How to Take Bearings With a Compass From a Survey Map

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You can get anywhere with a map and compass. You must know how to use them, however, and use them often or else they are useless. If you have a map of your local area, you can go out and practice your orienteering skills using familiar landmarks. This should help you guide yourself through unfamiliar terrain, too.

Things You'll Need

  • Map
  • Compass
  • Ruler or straight edge

Map to Compass Bearing

  • Start at a spot that you can identify on your survey map. Look at your map and choose a place that you would like to walk to. You shouldn't be able to see your destination from where you stand.

  • Place your map flat on the ground, or some other dry, flat surface.

  • Place your compass on the map so that one edge is touching the point of your current position. Align the compass so that the big arrow in the center of the base points toward your destination on the map. You may need to use your straight edge to find this line accurately.

  • Look at your map. There should be parallel lines running north-south across it. Rotate the dial of your compass until the orienteering arrow in the center is parallel with these lines.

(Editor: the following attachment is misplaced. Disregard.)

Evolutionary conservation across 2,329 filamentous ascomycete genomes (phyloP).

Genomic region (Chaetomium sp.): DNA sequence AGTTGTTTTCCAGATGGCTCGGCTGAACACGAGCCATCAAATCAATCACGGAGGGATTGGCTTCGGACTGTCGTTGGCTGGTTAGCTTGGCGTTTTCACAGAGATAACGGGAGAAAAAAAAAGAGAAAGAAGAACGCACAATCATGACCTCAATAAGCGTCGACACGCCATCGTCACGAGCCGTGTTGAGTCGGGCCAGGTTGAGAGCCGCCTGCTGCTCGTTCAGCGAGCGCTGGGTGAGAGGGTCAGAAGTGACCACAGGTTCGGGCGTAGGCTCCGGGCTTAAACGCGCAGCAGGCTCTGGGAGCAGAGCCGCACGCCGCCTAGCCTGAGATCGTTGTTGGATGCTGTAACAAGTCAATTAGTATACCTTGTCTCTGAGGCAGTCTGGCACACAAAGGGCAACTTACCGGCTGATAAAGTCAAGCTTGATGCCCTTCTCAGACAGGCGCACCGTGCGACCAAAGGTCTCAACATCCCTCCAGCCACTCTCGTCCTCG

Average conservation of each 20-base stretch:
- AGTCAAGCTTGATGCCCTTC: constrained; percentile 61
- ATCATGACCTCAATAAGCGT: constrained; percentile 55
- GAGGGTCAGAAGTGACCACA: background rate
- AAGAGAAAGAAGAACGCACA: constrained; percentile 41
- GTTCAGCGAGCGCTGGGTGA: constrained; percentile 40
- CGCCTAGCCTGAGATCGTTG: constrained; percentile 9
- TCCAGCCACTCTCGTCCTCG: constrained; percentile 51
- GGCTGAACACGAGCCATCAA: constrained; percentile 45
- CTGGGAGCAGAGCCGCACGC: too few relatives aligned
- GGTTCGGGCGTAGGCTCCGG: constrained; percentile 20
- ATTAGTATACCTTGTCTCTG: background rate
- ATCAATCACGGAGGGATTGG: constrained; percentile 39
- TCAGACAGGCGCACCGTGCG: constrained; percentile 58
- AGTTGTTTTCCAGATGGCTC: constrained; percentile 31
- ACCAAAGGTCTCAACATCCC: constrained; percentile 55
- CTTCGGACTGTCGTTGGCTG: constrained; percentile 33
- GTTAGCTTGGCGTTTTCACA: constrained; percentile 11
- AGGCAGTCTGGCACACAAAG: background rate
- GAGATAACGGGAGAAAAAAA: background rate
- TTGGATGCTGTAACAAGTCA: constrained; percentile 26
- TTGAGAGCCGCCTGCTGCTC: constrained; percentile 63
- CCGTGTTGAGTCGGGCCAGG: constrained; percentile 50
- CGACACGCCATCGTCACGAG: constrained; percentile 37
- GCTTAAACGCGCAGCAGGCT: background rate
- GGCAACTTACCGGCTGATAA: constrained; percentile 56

• Write down the bearing indicated on the dial. Depending on where you are, you must now either add or subtract your declination, which should be indicated on your map. This step is necessary in order to account for the difference between true north and magnetic north. This new bearing is the one you should follow in order to reach your destination.

Compass to Map

  • Look around you and find a landmark in the distance that you would like to identify.

  • Point your compass at the landmark and take a bearing by rotating the dial until the movable magnetic arrow lines up with the arrow in the center of the dial.

  • Account for your declination by subtracting or adding it to your bearing. Dial your compass to this new bearing.

  • Place your compass on your map with one edge touching your current location, and rotate the entire compass until the arrow in the center of the dial runs parallel to the lines on your map. Make sure this arrow points to the north rather than the south.

  • Extend the edge of your compass that touches your current destination using your straight edge. This line should run through the landmark you are trying to identify.

Tips & Warnings

  • A good way to remember whether to add or subtract declination is the rhyme, "Declination west, compass best. Declination east, compass least." So, if you are on the East Coast, meaning your declination is west, your compass will point more toward the west and you must subtract your declination to bring this bearing to a map, and vice versa.

References

  • Photo Credit compass on a map 3 image by Sergey Mostovoy from Fotolia.com compass and old map image by Vasiliy Koval from Fotolia.com die berge image by Jörg Jahn from Fotolia.com
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